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28 of 28 people found the following review helpful
5.0 out of 5 stars Beautifully uplifting!!
This film is wonderful! After seeing Sukurov's Mother and Son at the cinema and hating every bum numbing minute of it, I was reluctant to see this and approached it with some trepidation. However, this film contains so much emotion I was glued to the screen. The two lead actors, the father and son of the title inhabit an emotionally intense world which is exclusive to the...
Published on 10 Dec 2004 by DM Webster

versus
13 of 35 people found the following review helpful
1.0 out of 5 stars Yaaawwwnnnn ...
This is a unique film. It is the only film I have ever seen that I was unable to understand from beginning to end. The intensely homoerotic father/son relationship leaves you cold because it has no context in time or space. Yes, it's left intentionally floaty and dreamlike, but this gives nothing for the viewer to hold on to. There are endless scenes of the pair...
Published on 30 Jan 2006 by J. A. Garlick


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28 of 28 people found the following review helpful
5.0 out of 5 stars Beautifully uplifting!!, 10 Dec 2004
By 
DM Webster "arakis2002" (Norfolk) - See all my reviews
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This review is from: Father And Son [DVD] (DVD)
This film is wonderful! After seeing Sukurov's Mother and Son at the cinema and hating every bum numbing minute of it, I was reluctant to see this and approached it with some trepidation. However, this film contains so much emotion I was glued to the screen. The two lead actors, the father and son of the title inhabit an emotionally intense world which is exclusive to the formation of any other relationship. People drift in and out of their world but are pushed away. The elements of homoeroticism are intentional and beautifully filmed. In a lesser director's hand they could be clumsy and seedy but Sukorov approaches them with the same painterly quality as when he films locations- the bodies become objects. There's a lot of looking and thinkinig in this film. There's no answers, no solutions but I felt uplifted by the end. This is a film that shouild be bought because there is so much in it that it demands a second viewing.
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11 of 11 people found the following review helpful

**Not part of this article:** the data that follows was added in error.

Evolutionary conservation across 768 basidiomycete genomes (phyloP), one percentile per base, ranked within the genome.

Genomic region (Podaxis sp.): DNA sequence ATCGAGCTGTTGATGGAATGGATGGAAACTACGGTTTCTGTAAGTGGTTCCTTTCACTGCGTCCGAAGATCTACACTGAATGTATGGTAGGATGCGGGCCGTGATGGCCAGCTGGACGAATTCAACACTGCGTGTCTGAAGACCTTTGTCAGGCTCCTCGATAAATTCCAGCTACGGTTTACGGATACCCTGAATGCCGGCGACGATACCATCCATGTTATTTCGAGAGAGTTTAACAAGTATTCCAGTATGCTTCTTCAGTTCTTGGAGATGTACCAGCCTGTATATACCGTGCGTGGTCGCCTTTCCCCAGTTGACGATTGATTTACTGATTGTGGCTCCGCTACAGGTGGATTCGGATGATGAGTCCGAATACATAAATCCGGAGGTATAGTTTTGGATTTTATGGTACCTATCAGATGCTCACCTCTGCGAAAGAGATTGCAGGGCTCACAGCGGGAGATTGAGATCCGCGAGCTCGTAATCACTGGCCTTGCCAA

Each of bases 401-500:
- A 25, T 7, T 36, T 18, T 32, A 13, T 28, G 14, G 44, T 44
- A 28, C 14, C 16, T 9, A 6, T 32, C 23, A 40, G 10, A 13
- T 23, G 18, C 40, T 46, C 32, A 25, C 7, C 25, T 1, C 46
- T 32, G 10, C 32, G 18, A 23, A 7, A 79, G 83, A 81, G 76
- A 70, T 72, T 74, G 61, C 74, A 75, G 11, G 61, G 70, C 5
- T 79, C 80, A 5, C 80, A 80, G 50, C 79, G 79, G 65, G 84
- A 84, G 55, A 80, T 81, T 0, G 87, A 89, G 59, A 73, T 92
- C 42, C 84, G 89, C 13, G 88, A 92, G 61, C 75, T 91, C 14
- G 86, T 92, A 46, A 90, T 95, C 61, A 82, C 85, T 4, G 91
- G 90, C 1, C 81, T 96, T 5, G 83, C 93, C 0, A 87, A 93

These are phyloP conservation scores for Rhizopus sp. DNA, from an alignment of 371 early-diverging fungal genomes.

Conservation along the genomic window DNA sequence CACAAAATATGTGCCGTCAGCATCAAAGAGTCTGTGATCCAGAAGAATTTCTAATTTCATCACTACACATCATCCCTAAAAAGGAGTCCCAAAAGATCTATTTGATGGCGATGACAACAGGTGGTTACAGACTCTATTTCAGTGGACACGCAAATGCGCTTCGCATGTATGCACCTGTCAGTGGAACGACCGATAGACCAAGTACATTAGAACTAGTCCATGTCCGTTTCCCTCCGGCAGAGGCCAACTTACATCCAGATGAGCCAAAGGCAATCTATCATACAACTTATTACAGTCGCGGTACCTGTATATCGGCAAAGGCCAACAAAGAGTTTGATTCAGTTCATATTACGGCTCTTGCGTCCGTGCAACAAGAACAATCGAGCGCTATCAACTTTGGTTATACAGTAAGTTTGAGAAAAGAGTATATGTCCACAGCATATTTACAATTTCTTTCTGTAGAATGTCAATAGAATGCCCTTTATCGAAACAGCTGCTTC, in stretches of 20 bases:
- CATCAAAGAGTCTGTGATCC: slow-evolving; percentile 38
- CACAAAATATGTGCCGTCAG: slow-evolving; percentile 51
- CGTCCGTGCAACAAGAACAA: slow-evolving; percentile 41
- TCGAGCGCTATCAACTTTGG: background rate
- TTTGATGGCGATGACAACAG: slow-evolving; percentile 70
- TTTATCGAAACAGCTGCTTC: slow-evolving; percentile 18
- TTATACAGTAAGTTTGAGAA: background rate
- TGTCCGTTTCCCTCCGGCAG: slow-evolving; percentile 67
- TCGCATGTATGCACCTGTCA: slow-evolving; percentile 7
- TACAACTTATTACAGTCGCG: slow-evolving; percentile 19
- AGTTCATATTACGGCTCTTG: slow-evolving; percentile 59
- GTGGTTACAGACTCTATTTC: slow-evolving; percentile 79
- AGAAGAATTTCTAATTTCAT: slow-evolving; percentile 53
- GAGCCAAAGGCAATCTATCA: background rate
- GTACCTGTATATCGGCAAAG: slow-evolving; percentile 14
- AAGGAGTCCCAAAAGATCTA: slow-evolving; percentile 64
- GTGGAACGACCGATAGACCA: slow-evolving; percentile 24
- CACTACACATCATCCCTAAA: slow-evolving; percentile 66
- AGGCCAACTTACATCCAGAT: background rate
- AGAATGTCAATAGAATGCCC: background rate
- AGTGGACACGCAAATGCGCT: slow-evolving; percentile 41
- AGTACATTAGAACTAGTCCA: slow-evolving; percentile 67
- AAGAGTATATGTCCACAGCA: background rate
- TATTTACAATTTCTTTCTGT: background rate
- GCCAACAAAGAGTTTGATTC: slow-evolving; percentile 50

5.0 out of 5 stars A male-beauty-warp., 4 Jan 2010
This review is from: Father And Son [DVD] (DVD)
I gather 'Father And Son' to be multi-layered. There's the cinematic-artistic point of view; the emotional angle, ig; father's love of lost wife projected on son, while son prepares himself to leave home to join the army; and the mutual-sharing-of-love-between-two-gorgeous-looking-men-subject. I bought FAS for the latter and, though it may sound corny, it turned out to be a feast for my eyes. No cheap thrills, mind, but a very artful display of tenderness, understanding and platonic love. One can read homo-erotism into the film, but I can't imagine director Aleksander Sokoerov had set out to produce a metaphore for a gay themed movie. Any Russian film board would have put paid to that, as Russians take a rather grim view on homosexuality. Nevertheless I consider FAS to be an artefact of the highest calibre due to the sensitive portrayal of a deeply emotional and content relationship between two men.
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15 of 16 people found the following review helpful
4.0 out of 5 stars nostalghia for childhood, 26 April 2005
By 
Mr. N. Coombs (UK) - See all my reviews
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This review is from: Father And Son [DVD] (DVD)
I have not seen all or even most of Sokurov's films, but enough to notice what makes this film like his others: the painterly aesthetic, flattened space, unspoken spiritual relationships. What makes this unlike his earlier masterpiece Mother and Son is the absence of time, by that I mean real cinematic time. The 'time' that dragged shots out for eternity in Mother and Son and became absolute in the single take production Russian Ark. The result is that this film has quite a different feel to some of his earlier work such as Confession, Second Circle etc..
This is in many ways his warmest film and his most personal. The detached spiritual distance of his other work, where he is often suspended god-like as a floating inquisitive voice is almost completely absent, and he takes his camera closer this time than ever before. The detail with which he furnishes the flat of the 'father and son' is detailed and their lives full of the mundane rituals of real life: eating, sleeping, weight lifting and minor fights.